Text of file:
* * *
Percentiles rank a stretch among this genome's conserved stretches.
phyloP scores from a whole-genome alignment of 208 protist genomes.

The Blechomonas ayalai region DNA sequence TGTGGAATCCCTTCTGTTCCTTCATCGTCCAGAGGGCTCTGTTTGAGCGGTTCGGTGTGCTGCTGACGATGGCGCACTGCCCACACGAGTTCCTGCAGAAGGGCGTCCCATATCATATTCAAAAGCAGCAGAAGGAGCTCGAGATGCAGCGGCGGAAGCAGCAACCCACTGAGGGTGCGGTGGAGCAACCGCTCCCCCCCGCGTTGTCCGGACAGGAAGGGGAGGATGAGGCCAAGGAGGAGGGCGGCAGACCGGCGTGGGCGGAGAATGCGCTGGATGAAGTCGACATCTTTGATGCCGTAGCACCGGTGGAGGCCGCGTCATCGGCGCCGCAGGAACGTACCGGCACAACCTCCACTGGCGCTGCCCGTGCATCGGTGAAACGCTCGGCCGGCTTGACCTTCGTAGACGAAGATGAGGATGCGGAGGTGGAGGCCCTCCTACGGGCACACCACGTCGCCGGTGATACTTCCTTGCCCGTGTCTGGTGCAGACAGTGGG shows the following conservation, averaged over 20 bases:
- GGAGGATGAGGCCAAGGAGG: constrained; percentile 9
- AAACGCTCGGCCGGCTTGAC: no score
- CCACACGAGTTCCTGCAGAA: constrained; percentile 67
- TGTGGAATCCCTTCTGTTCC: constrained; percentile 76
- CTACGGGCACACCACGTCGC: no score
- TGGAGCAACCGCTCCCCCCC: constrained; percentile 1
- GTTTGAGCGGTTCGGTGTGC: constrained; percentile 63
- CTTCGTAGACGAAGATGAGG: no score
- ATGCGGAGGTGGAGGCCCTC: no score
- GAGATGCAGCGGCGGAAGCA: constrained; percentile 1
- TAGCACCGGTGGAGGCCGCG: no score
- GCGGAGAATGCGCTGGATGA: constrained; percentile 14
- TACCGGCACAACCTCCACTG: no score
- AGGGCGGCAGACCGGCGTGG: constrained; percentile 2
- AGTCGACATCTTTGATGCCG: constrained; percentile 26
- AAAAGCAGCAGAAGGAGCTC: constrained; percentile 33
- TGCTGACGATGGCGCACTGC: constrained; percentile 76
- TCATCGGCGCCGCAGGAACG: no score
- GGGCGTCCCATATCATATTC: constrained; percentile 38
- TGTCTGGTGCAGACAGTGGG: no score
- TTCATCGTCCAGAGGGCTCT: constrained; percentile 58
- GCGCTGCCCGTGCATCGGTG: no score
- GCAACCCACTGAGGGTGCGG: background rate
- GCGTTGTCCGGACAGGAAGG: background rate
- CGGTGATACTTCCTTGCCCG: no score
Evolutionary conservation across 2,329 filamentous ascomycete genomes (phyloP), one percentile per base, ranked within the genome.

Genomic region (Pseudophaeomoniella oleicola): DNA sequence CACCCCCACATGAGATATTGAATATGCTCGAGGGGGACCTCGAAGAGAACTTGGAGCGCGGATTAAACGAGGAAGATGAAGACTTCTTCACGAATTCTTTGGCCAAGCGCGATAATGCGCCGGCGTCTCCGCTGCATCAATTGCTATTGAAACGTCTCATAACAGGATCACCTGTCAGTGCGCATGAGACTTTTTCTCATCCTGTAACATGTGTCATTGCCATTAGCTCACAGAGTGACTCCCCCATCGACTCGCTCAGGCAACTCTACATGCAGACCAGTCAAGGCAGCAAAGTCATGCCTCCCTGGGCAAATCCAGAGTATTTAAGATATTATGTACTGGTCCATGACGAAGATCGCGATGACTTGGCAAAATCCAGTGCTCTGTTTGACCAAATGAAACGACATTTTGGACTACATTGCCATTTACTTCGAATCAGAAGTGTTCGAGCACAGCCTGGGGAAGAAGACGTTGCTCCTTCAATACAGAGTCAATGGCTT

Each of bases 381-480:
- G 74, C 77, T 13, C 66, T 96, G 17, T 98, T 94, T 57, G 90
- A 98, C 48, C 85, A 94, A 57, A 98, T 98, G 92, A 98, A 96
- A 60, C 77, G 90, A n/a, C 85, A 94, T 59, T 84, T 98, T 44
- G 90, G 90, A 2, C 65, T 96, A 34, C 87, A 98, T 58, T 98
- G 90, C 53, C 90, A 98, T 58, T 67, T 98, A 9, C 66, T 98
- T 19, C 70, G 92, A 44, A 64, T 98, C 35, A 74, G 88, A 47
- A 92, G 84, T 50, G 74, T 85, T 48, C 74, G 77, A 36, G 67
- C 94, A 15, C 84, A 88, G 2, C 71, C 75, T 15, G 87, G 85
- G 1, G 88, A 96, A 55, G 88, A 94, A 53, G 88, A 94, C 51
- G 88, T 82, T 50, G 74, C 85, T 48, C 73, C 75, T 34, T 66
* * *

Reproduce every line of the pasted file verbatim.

Percentiles rank a stretch among this genome's conserved stretches.
phyloP scores from a whole-genome alignment of 208 protist genomes.

The Blechomonas ayalai region DNA sequence TGTGGAATCCCTTCTGTTCCTTCATCGTCCAGAGGGCTCTGTTTGAGCGGTTCGGTGTGCTGCTGACGATGGCGCACTGCCCACACGAGTTCCTGCAGAAGGGCGTCCCATATCATATTCAAAAGCAGCAGAAGGAGCTCGAGATGCAGCGGCGGAAGCAGCAACCCACTGAGGGTGCGGTGGAGCAACCGCTCCCCCCCGCGTTGTCCGGACAGGAAGGGGAGGATGAGGCCAAGGAGGAGGGCGGCAGACCGGCGTGGGCGGAGAATGCGCTGGATGAAGTCGACATCTTTGATGCCGTAGCACCGGTGGAGGCCGCGTCATCGGCGCCGCAGGAACGTACCGGCACAACCTCCACTGGCGCTGCCCGTGCATCGGTGAAACGCTCGGCCGGCTTGACCTTCGTAGACGAAGATGAGGATGCGGAGGTGGAGGCCCTCCTACGGGCACACCACGTCGCCGGTGATACTTCCTTGCCCGTGTCTGGTGCAGACAGTGGG shows the following conservation, averaged over 20 bases:
- GGAGGATGAGGCCAAGGAGG: constrained; percentile 9
- AAACGCTCGGCCGGCTTGAC: no score
- CCACACGAGTTCCTGCAGAA: constrained; percentile 67
- TGTGGAATCCCTTCTGTTCC: constrained; percentile 76
- CTACGGGCACACCACGTCGC: no score
- TGGAGCAACCGCTCCCCCCC: constrained; percentile 1
- GTTTGAGCGGTTCGGTGTGC: constrained; percentile 63
- CTTCGTAGACGAAGATGAGG: no score
- ATGCGGAGGTGGAGGCCCTC: no score
- GAGATGCAGCGGCGGAAGCA: constrained; percentile 1
- TAGCACCGGTGGAGGCCGCG: no score
- GCGGAGAATGCGCTGGATGA: constrained; percentile 14
- TACCGGCACAACCTCCACTG: no score
- AGGGCGGCAGACCGGCGTGG: constrained; percentile 2
- AGTCGACATCTTTGATGCCG: constrained; percentile 26
- AAAAGCAGCAGAAGGAGCTC: constrained; percentile 33
- TGCTGACGATGGCGCACTGC: constrained; percentile 76
- TCATCGGCGCCGCAGGAACG: no score
- GGGCGTCCCATATCATATTC: constrained; percentile 38
- TGTCTGGTGCAGACAGTGGG: no score
- TTCATCGTCCAGAGGGCTCT: constrained; percentile 58
- GCGCTGCCCGTGCATCGGTG: no score
- GCAACCCACTGAGGGTGCGG: background rate
- GCGTTGTCCGGACAGGAAGG: background rate
- CGGTGATACTTCCTTGCCCG: no score
Evolutionary conservation across 2,329 filamentous ascomycete genomes (phyloP), one percentile per base, ranked within the genome.

Genomic region (Pseudophaeomoniella oleicola): DNA sequence CACCCCCACATGAGATATTGAATATGCTCGAGGGGGACCTCGAAGAGAACTTGGAGCGCGGATTAAACGAGGAAGATGAAGACTTCTTCACGAATTCTTTGGCCAAGCGCGATAATGCGCCGGCGTCTCCGCTGCATCAATTGCTATTGAAACGTCTCATAACAGGATCACCTGTCAGTGCGCATGAGACTTTTTCTCATCCTGTAACATGTGTCATTGCCATTAGCTCACAGAGTGACTCCCCCATCGACTCGCTCAGGCAACTCTACATGCAGACCAGTCAAGGCAGCAAAGTCATGCCTCCCTGGGCAAATCCAGAGTATTTAAGATATTATGTACTGGTCCATGACGAAGATCGCGATGACTTGGCAAAATCCAGTGCTCTGTTTGACCAAATGAAACGACATTTTGGACTACATTGCCATTTACTTCGAATCAGAAGTGTTCGAGCACAGCCTGGGGAAGAAGACGTTGCTCCTTCAATACAGAGTCAATGGCTT

Each of bases 381-480:
- G 74, C 77, T 13, C 66, T 96, G 17, T 98, T 94, T 57, G 90
- A 98, C 48, C 85, A 94, A 57, A 98, T 98, G 92, A 98, A 96
- A 60, C 77, G 90, A n/a, C 85, A 94, T 59, T 84, T 98, T 44
- G 90, G 90, A 2, C 65, T 96, A 34, C 87, A 98, T 58, T 98
- G 90, C 53, C 90, A 98, T 58, T 67, T 98, A 9, C 66, T 98
- T 19, C 70, G 92, A 44, A 64, T 98, C 35, A 74, G 88, A 47
- A 92, G 84, T 50, G 74, T 85, T 48, C 74, G 77, A 36, G 67
- C 94, A 15, C 84, A 88, G 2, C 71, C 75, T 15, G 87, G 85
- G 1, G 88, A 96, A 55, G 88, A 94, A 53, G 88, A 94, C 51
- G 88, T 82, T 50, G 74, C 85, T 48, C 73, C 75, T 34, T 66